July 18, 2018
Welcome to the inaugural edition of KSBA Aware, the Kentucky School Boards Association's semi-monthly publication featuring education news, legislative developments, research, member polling, advocacy efforts and the latest in KSBA programming. We welcome your feedback on its content, including the topics you would like to see covered in future issues. Enjoy!
Transcript requirement prompts action, concerns
from school board candidates

Kentucky law ( KRS 160.180) now requires a board candidate to file, in addition to the documentation already required for candidates, a copy of a transcript evidencing 12 th- grade completion or passing results from a high school equivalency test.

KSBA staff have been hard at work compiling resources for board member candidates seeking election/re-election to ensure understanding and compliance with the new requirement. Click here to view KSBA’s board election resources, including frequently asked questions regarding the new requirement.

In response to board members’ questions over transcript privacy, KSBA staff attorney Amy Peabody said, “Several of you contacted us expressing concerns about the privacy of the contents of your transcripts, and what would happen once those were with the county clerks. We heard you, and we have now created the information on what the Open Records Law says about protecting and withholding that information.”

Click the video link below for recommendations for protecting/withholding private information found on your transcript documentation.  
KSBA In the News: The State Journal of Frankfort discusses the potential problems of the new transcript requirement for school board candidates in Franklin County. Following the publication of this article, the State Journal also released an editorial column. KSBA is cited in both pieces, linked below.

To weigh in on the transcript issue, scroll down to the poll in this edition of KSBA Aware.
The amazing shrinking superintendency

The average tenure of a school superintendent in Kentucky is continuing to shrink, according to data gathered by the Kentucky Association of School Administrators.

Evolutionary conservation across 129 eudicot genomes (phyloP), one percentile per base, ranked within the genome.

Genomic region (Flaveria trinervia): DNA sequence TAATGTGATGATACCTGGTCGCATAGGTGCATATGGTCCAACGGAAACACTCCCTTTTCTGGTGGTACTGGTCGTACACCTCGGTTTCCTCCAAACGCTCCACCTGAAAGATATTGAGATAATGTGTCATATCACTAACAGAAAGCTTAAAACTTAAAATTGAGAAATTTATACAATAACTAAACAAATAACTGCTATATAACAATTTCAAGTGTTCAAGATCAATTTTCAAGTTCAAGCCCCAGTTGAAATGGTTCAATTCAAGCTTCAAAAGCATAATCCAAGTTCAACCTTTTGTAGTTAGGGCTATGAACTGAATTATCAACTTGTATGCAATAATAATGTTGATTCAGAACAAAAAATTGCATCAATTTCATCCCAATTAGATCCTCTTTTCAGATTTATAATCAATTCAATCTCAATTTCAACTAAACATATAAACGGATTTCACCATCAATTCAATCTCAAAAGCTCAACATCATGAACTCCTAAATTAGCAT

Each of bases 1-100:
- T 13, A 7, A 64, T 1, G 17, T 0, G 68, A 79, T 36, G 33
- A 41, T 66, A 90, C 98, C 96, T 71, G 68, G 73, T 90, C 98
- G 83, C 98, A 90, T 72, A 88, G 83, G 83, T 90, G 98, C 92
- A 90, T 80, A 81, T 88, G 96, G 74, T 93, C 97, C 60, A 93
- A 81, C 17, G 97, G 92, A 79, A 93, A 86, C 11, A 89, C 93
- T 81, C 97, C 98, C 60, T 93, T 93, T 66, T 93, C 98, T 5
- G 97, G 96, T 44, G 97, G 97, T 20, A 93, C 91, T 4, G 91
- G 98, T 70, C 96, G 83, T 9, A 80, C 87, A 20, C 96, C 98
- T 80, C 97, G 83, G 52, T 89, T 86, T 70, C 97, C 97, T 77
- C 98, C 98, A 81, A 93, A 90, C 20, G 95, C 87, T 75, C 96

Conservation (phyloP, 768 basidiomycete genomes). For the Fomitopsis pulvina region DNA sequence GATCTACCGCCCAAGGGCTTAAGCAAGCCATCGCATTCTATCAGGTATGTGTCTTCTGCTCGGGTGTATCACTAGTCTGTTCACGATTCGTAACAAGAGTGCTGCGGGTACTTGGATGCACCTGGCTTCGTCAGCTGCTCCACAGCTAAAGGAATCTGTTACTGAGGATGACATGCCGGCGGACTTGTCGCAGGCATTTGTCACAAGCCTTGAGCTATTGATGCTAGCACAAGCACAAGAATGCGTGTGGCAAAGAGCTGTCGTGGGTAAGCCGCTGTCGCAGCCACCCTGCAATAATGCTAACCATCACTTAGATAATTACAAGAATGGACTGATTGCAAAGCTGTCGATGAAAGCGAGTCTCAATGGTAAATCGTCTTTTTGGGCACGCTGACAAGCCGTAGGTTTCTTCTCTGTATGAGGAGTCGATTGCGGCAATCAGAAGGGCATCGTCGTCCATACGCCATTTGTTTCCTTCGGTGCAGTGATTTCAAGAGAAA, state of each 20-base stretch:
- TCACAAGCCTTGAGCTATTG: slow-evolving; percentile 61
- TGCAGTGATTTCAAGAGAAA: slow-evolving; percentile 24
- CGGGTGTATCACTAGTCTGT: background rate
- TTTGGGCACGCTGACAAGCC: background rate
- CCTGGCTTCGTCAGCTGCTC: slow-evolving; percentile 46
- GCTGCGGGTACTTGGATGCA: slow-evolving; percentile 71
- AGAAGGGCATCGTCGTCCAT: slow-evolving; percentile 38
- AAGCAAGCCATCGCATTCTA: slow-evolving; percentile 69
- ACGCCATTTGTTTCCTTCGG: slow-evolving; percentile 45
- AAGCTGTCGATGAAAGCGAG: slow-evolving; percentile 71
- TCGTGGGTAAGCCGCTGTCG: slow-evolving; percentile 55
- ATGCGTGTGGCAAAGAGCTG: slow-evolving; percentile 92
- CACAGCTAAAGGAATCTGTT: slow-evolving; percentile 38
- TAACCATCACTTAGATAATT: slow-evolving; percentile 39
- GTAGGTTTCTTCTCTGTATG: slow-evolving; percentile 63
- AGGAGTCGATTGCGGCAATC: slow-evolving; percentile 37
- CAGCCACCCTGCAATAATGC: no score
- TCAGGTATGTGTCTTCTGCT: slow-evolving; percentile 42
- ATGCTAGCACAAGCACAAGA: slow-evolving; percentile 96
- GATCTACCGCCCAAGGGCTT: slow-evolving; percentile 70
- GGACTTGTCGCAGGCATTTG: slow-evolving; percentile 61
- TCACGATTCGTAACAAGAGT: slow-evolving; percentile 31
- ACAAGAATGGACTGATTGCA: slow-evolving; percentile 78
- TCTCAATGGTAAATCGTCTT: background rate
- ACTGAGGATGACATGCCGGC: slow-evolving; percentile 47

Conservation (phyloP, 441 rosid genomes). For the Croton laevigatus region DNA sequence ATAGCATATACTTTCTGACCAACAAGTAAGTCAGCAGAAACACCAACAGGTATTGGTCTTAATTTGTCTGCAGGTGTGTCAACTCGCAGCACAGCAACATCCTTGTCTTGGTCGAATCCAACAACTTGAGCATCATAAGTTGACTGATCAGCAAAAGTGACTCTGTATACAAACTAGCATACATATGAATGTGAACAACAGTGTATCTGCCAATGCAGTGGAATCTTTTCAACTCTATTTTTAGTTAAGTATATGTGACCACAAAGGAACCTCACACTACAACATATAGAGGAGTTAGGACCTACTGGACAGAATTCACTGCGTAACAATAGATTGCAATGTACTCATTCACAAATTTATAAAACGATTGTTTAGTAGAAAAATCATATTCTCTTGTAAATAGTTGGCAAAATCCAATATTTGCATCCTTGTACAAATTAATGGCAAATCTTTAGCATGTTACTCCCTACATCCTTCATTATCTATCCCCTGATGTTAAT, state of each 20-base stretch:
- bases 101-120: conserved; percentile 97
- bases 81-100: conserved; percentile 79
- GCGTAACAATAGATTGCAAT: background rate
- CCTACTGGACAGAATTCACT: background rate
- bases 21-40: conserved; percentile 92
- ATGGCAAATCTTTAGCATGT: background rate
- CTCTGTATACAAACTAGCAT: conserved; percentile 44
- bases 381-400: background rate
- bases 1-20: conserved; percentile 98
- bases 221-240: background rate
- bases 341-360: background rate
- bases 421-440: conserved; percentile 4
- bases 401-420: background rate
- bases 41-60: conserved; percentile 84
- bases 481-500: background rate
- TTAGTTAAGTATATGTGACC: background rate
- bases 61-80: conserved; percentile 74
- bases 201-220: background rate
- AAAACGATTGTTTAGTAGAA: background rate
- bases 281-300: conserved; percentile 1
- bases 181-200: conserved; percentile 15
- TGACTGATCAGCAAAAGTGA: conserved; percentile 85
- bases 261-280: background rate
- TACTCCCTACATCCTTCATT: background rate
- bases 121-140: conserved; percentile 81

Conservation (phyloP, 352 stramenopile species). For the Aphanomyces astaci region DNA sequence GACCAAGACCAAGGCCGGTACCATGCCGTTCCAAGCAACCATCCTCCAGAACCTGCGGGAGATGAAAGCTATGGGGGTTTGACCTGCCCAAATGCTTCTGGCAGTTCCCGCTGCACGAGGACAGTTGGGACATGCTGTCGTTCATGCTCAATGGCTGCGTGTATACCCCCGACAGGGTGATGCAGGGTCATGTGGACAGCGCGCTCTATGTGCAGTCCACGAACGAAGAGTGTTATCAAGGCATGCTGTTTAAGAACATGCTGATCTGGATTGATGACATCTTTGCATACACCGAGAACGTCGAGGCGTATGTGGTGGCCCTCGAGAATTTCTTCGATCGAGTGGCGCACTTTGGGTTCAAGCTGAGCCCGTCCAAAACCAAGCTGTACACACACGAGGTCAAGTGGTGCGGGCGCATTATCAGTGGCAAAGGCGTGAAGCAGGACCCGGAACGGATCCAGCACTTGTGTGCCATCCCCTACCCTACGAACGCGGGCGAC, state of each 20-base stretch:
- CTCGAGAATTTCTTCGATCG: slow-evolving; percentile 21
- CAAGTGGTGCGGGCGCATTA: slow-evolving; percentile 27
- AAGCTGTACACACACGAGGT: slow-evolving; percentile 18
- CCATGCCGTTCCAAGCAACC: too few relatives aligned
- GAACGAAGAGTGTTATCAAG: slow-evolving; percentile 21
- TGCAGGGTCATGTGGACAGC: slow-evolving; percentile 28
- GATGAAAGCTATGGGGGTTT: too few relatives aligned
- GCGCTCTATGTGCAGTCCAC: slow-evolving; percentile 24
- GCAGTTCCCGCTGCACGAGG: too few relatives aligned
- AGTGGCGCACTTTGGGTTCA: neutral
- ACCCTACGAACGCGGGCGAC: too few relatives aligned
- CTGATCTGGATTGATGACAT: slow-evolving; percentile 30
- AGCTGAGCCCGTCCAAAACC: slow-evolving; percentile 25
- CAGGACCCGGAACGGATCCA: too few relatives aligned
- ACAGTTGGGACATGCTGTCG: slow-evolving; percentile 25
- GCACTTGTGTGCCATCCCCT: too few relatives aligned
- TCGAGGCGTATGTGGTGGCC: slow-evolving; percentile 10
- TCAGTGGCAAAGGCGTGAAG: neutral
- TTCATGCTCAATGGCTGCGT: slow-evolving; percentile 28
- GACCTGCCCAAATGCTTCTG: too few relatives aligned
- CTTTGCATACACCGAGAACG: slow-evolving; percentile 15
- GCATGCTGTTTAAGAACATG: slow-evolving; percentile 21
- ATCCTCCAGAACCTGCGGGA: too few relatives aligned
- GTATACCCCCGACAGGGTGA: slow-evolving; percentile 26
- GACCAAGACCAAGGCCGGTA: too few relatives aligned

The average length of service for all superintendents in their current districts at the start of the 2018-19 school year will be 3.86 years, KASA’s Snapshot of Superintendent Service in Kentucky reflected as of June 12. That compares with 3.99 years for 2017-18, and is considerably shorter than the 4.9 years registered in 2007-08.

Twenty-seven school districts are getting new superintendents in 2018-19, compared with 18 in 2007-08. At the start of this new school year, just two superintendents will have completed 15 years or more with their current district, compared with six in 2007-08, including two who had more than 25 years helming the same district. Fourteen superintendents will have 10 years or more with their current district in 2018-19, compared with 26 in 2007-08.

KASA Executive Director Wayne Young attributed the shrinking tenures for superintendents to a couple of factors. “I think we are seeing an increase in ‘end-of-career’ superintendents; that is, people who take their first superintendent job knowing it will be their final position prior to retirement,” he said.

Secondly, he added, “Like many other things, the job has changed dramatically and is far more stressful and demanding than ever before.”

Don Martin, a retired superintendent and consultant for KSBA's Superintendent Search Service, listed several other factors, including the advent of social media. “Instant communications can be good at times, but can lead to incorrect information being spread rapidly,” he said. “A lot of time is spent on damage control.”

Other factors Martin pointed to include:

  • Declining enrollment in many districts, leading to fewer resources and added workload for staff.

  • Lack of state-budgeted raises for staff, leading to more pressure on superintendents and boards to provide revenue.

  • School safety issues, as superintendents realize that no district is immune from a catastrophic event.

  • Pension system uncertainty.
Kentucky child well-being rankings
show short-term slip, long-term gains

The 2018 Kids Count state trends report shows Kentucky child well-being dropping in the four measured major areas compared with the 2017 ranking. However, in looking back further, the state has made gains in many categories.

The report ranks Kentucky 37 th overall, a drop over last year, though the Annie E. Casey Foundation, which issues the report, said some data changes mean the overall rankings can’t be compared this time around. Here are the breakdowns:
Taking the long view, the 2018 Kids Count state trend report compares the figures used to build that report with the 2010 state-by-state figures. Kentucky mostly fares much better through this lens. Some highlights:

  • There were improvements in all aspects of child economic well-being, from children in poverty to teens not in school and not working.